A Conservative's Tension in Tempe
Family, faith and food is what Aundrea remembers most about her childhood, and its those values (primarily the former two) that are her visceral forces. The son of a blue collar first-generation Italian-American, her father steadfastly believed that one should not be a slave to your occupation, a belief he instilled in Aundrea. She also speaks passionately about her religion and the role that the Catholic Church played in her life. Her most prominent memory as a child was coming together as a family and going to church on Sundays.
Her faith equipped her with a spiritual guide — a conservative moral consciousness and mindset that simultaneously grounds and drives her. She believes that the most important value her religion has taught her is serving others, of fashioning the world into a better place than she left it. That's why Aundrea decided to study political science. It's why she decided to work for the Governor's office in Arizona. It's why she will eventually run for office and pursue a career in public service.
But to say that Aundrea is a conservative that holds family values and religion dear does not do her justice. When I asked her about her community, she described to me not her church community, but something wholly different.
Aundrea stressed the importance of diversity to her, and said that this was a hallmark of her community. The biggest point of conflict between her community and her family, she says, are the cultural backgrounds. She laments that her family sometimes thinks a cultural clash exists between her Catholicism and Islam — a clash that stems from a lack of understanding and communication, not necessarily due to of a divergence in values and ideals.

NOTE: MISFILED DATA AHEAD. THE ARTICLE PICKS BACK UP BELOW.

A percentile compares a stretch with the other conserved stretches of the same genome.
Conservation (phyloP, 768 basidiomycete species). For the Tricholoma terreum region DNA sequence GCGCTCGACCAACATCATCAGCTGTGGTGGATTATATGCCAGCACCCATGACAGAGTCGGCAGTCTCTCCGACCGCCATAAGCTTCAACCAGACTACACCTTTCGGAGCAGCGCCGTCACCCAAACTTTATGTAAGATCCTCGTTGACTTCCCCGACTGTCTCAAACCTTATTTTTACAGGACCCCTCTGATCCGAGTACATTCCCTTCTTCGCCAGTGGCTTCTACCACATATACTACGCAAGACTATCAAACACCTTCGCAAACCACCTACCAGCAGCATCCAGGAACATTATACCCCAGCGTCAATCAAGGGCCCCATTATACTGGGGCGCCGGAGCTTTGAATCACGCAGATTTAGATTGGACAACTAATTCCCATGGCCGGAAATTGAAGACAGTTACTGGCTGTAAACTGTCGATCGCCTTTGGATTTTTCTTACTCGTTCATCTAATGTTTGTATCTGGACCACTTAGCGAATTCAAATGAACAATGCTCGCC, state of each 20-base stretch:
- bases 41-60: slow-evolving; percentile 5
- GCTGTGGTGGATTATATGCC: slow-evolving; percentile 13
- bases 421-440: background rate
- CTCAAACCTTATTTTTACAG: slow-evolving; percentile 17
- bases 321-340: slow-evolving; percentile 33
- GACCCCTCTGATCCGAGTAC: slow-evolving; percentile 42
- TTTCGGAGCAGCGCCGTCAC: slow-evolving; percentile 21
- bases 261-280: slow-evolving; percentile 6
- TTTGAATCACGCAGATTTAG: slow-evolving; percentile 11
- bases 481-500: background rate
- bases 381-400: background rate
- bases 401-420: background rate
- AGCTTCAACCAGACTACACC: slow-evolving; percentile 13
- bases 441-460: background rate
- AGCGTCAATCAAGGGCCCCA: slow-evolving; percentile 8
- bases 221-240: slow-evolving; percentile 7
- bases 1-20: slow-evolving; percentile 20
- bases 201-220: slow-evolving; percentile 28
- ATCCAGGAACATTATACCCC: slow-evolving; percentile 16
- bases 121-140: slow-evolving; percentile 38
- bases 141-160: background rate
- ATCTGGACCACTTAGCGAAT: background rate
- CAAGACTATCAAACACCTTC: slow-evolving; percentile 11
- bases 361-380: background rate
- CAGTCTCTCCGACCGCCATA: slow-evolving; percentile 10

Ultimately, however, the largest point of divergence between Aundrea and her community is not their respective faiths, it is their mindsets. She owns her family's conservative mindset, one that she strongly holds dear as a part of her political consciousness. Her friends, on the other hand, are firm in their liberal beliefs — a divergence that is apparent in her relationship with them.
This tension between her progressive community and her conservative family is very palpable in our conversation. As she describes the conflicting sides, I feel both sides tugging at her and see that internal conflict exude into our conversation. There were many points in our conversation where I noticed Aundrea questioning her own dogma, an internal struggle that is more or less representative of the divide between Americans today.
On the other hand, Aundrea also spoke powerfully and passionately about bringing our polarized worlds together. She did not surround herself with peoples from diverse backgrounds and opinions to hide her conservatism, but instead to promote dialogue and challenge her own beliefs. As a future public servant, she hopes to help Americans become truly free: having the right to do something and the ability to accomplish it. Ensuring that, she believes, is not partisan — it is American.